The present case features several interesting points: the mediastinal mass did not extend to the neck; dissection was more difficult in the inferior mediastinum than in the superior mediastinum; although it measured 3 cm in diameter, the thymoma was not detected in the pre-operative computed tomography scan; and detailed exploration of the mediastinum allowed us to find a tumor presenting a different histology in another location.

We conclude that, after the diagnosis and the surgical treatment have been defined, the surgeon should carefully explore the mediastinum during resection, considering the possibility of other concomitant lesions, as we have demonstrated in this case. In cases of thymoma, it is important to conduct an intra-operative investigation into the possible invasion of adjacent structures. The anatomopathologic analysis can reveal, even in small-diameter lesions, whether the disease has reached an advanced stage and therefore might require adjuvant treatment.

REFERENCES

1. Macchiarini P, Ostertag H. Uncommon primary mediastinal tumours. Lancet Oncol. 2004;5(2):107-18.
2. Kondo K, Yoshizawa K, Tsuyuguchi M, Kimura S, Sumitomo M, Morita J, et al. WHO histologic classification is a prognostic indicator in thymoma. Ann Thorac Surg. 2004;77(4):1183-8.
3. Vadasz P, Kotsis L. Surgical aspects of 175 mediastinal goiters. Eur J Cardiothorac Surg. 1998;14(4):393-7.
4. Marchevsky AM, Kaneko M. Endocrine lesions of the mediastinal. New York: Raven Press; 1984.
5. Besznyák I, Szende B, Lapis K. Tumors and pseudotumors of the mediastinum. Budapest: Akadémia: 1985.
6. Wang LS, Shai SE, Fahn HJ, Chan KH, Chen MS, Huang MS. Surgical management of substernal goiter. Scand J Thorac Cardiovasc Surg. 1994;28(2):79-83.
7. Masaoka A, Monden Y, Nakahara K, Tanioka T. Follow-up study of thymomas with special reference to their clinical stages. Cancer. 1981;48(11): 2485-92.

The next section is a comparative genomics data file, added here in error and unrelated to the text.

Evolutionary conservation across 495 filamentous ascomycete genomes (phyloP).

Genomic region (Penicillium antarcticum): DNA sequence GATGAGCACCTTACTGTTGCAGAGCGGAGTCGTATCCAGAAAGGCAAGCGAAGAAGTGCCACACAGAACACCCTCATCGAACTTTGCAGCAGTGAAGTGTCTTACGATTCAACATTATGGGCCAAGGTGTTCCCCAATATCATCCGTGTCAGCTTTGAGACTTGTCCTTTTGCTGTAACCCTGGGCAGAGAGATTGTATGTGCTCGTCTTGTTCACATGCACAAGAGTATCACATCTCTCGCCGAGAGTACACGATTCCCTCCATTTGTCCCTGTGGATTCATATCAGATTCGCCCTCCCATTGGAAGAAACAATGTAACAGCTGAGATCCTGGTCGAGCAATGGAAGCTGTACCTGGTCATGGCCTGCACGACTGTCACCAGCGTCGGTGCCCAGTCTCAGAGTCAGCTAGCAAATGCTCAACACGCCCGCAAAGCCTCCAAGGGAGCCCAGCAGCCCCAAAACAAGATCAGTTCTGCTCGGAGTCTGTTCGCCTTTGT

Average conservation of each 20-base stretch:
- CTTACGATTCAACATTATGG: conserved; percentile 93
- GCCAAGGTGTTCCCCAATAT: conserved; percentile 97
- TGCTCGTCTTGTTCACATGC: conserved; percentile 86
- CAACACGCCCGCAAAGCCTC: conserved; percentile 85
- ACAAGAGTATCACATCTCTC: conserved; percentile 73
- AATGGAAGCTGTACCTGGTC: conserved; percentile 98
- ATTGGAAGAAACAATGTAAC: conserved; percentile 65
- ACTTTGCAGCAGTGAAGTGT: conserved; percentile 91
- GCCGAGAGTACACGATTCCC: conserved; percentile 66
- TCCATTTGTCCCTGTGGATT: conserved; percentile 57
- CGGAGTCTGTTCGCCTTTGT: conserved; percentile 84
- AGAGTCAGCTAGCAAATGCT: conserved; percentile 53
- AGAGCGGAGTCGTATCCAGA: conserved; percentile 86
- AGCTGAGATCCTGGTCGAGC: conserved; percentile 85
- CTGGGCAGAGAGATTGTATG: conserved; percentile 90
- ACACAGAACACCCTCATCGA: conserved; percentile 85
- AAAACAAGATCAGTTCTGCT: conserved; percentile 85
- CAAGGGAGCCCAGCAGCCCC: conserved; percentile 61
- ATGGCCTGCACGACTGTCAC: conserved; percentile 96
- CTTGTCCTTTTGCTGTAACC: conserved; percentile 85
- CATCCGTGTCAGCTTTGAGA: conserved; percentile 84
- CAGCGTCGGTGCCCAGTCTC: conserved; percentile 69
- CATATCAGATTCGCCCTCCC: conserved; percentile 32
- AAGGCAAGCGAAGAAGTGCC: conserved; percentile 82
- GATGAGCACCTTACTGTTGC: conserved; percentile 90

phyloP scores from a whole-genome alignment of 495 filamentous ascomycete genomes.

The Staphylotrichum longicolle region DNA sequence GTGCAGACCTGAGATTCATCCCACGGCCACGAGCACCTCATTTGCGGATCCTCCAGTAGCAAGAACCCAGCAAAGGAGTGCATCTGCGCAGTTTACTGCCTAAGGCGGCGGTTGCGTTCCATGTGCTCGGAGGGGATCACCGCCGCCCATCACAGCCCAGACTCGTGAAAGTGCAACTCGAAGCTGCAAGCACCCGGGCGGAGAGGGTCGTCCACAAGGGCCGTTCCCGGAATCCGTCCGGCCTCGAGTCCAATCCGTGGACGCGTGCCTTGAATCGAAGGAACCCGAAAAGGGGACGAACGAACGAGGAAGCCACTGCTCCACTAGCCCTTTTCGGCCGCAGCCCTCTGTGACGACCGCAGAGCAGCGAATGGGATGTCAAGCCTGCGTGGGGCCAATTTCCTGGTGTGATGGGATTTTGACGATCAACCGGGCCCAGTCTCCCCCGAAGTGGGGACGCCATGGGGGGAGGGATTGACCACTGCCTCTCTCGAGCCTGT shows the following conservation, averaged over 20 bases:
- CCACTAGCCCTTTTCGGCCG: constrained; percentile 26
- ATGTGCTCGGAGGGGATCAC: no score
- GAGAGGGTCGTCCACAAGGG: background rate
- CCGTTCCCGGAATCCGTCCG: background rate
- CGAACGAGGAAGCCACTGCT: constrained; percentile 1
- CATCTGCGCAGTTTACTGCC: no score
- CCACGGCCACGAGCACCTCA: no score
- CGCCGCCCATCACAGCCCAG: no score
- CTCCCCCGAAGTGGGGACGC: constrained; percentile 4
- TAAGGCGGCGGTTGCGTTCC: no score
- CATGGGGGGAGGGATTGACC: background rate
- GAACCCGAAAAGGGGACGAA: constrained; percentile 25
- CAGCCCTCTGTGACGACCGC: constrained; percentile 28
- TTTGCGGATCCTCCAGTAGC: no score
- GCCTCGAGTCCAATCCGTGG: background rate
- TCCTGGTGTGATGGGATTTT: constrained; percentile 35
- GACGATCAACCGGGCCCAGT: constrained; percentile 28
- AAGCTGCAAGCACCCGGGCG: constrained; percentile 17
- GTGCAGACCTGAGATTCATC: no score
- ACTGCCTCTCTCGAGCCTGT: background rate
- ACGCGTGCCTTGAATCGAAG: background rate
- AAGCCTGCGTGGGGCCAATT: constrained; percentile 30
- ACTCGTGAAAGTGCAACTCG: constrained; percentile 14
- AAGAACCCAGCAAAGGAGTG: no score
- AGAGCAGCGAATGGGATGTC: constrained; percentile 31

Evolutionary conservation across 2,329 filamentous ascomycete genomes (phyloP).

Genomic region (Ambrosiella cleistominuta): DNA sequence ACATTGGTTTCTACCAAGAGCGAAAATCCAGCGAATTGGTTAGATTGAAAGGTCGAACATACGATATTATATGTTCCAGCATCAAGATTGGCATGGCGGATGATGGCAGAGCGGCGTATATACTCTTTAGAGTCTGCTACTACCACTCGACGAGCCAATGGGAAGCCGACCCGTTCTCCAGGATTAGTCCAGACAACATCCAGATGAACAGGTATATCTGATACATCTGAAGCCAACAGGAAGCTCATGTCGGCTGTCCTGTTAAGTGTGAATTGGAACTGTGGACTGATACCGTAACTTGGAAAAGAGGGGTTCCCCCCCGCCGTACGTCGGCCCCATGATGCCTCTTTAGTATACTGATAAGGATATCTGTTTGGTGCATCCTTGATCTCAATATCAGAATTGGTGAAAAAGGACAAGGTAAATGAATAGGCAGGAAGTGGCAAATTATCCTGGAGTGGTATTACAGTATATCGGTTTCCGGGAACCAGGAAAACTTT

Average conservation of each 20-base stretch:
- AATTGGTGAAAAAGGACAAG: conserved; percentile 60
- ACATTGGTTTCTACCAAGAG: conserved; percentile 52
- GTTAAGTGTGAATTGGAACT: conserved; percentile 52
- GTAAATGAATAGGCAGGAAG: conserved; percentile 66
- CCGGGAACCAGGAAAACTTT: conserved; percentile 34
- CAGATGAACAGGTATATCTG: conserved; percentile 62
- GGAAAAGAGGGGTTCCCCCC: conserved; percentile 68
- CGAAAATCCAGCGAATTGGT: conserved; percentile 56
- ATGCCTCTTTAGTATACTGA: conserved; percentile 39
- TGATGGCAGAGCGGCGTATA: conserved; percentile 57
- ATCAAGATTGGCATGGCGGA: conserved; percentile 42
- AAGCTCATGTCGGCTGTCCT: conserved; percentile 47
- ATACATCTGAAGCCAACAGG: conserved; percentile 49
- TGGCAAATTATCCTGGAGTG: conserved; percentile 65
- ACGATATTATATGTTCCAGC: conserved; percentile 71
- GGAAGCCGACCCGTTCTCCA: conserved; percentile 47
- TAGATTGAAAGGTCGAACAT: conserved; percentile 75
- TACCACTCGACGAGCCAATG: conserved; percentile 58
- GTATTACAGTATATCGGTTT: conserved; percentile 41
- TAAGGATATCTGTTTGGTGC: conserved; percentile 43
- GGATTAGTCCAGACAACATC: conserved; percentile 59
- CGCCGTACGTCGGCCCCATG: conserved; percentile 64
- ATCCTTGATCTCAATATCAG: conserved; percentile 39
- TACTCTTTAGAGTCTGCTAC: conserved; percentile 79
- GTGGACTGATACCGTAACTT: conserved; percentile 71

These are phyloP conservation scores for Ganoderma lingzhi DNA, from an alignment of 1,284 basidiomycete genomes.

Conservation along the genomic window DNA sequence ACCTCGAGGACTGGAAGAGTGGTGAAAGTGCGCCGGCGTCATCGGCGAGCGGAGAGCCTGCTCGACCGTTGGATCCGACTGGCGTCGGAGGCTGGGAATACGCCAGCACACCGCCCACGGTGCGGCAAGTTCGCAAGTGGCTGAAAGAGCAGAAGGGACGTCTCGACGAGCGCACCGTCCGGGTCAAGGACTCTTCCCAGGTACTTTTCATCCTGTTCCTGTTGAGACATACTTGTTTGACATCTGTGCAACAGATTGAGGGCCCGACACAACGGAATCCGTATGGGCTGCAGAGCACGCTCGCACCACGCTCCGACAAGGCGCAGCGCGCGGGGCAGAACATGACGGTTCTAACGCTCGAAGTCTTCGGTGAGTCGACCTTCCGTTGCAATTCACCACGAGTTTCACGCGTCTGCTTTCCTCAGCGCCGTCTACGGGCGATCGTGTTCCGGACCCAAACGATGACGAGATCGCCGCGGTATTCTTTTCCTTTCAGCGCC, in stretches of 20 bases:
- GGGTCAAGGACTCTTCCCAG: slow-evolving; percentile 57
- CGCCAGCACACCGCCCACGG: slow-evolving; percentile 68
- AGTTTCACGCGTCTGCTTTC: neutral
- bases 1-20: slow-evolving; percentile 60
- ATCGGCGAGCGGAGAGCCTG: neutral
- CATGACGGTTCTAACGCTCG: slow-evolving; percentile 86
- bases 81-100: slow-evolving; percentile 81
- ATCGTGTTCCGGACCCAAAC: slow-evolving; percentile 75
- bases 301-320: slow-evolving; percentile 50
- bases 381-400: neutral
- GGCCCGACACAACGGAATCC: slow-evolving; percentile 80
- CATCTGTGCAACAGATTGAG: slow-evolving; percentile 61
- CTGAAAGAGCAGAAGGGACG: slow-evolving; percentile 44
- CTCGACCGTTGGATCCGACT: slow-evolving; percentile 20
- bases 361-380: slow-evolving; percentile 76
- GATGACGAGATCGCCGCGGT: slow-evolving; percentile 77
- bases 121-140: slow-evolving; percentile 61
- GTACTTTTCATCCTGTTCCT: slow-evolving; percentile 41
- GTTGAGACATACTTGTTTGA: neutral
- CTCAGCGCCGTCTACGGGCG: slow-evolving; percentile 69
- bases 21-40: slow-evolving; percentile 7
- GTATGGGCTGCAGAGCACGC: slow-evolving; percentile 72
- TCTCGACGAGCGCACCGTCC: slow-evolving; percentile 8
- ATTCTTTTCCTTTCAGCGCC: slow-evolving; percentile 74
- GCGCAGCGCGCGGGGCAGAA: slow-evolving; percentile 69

8. Lewis JE, Wick MR, Scheithauer BW, Bernatz PE, Taylor WF. Thymoma. A clinicopathologic review. Cancer. 1987;60(11):2727-43.
9. Blumberg D, Port JL, Weksler B, Delgado R, Rosai J, Bains MS, et al. Thymoma: a multivariate analysis of factors predicting survival. Ann Thorac Surg. 1995; 60(4):908-13; discussion 914.
10. Verley JM, Hollmann KH. Thymoma. A comparative study of clinical stages, histologic features, and survival in 200 cases. Cancer. 1985;55(5):1074-86.
11. Nakagawa K, Asamura H, Matsuno Y, Suzuki K, Kondo H, Maeshima A, et al. Thymoma: a clinicopathologic study based on the new World Health Organization classification. J Thorac Cardiovasc Surg. 2003;126(4): 1134-40.
12. Yamakawa Y, Masaoka A, Hashimoto T, Niwa H, Mizuno T, Fujii Y, et al. A tentative tumor-node-metastasis classification of thymoma. Cancer. 1991;68(9):1984-7.
13. Pêgo-Fernandes PM, Ebaid GX, Galizia MS, Marchiori P, Suso FV, Jatene FB. Timoma: discussão sobre tratamento e prognóstico. J Pneumol. 2001;27(6):1-14.
14. Detterbeck FC, Parsons AM. Thymic tumors. Ann Thorac Surg. 2004;77(5):1860-9.
15. Curran WJ Jr, Kornstein MJ, Brooks JJ, Turrisi AT 3rd. Invasive thymoma: the role of mediastinal irradiation following complete or incomplete surgical resection. J Clin Oncol. 1988;6(11):1722-7.
16. Ruffini E, Mancuso M, Oliaro A, Casadio C, Cavallo A, Cianci R, et al. Recurrence of thymoma: analysis of clinicopathologic features, treatment, and outcome. J Thorac Cardiovasc Surg. 1997;113(1):55-63.
17. Asamura H, Nakagawa K, Matsuno Y, Suzuki K, Watanabe S, Tsuchiya R. Thymoma needs a new staging system. Interact Cardiovasc Thorac Surg. 2004;3(1):163-7.
___________________________________________________________________________________________

*Study carried out at the AC Camargo Cancer Hospital, São Paulo, Brazil
1. Thoracic Surgeon at the AC Camargo Cancer Hospital, São Paulo, Brazil
2. Head of the Department of Thoracic Surgery at the AC Camargo Cancer Hospital, São Paulo, Brazil
Correspondence to: Rodrigo Afonso da Silva. Departamento de Cirurgia Torácica do Hospital do Câncer AC Camargo. R. Professor Antônio Prudente, 211- CEP 01509-010, São Paulo, SP, Brasil. Tel: 55 11 2189-5119. E-mail: rodafs@uol.com.br
Submitted: 4 May 2005. Accepted, after review: 24 October 2005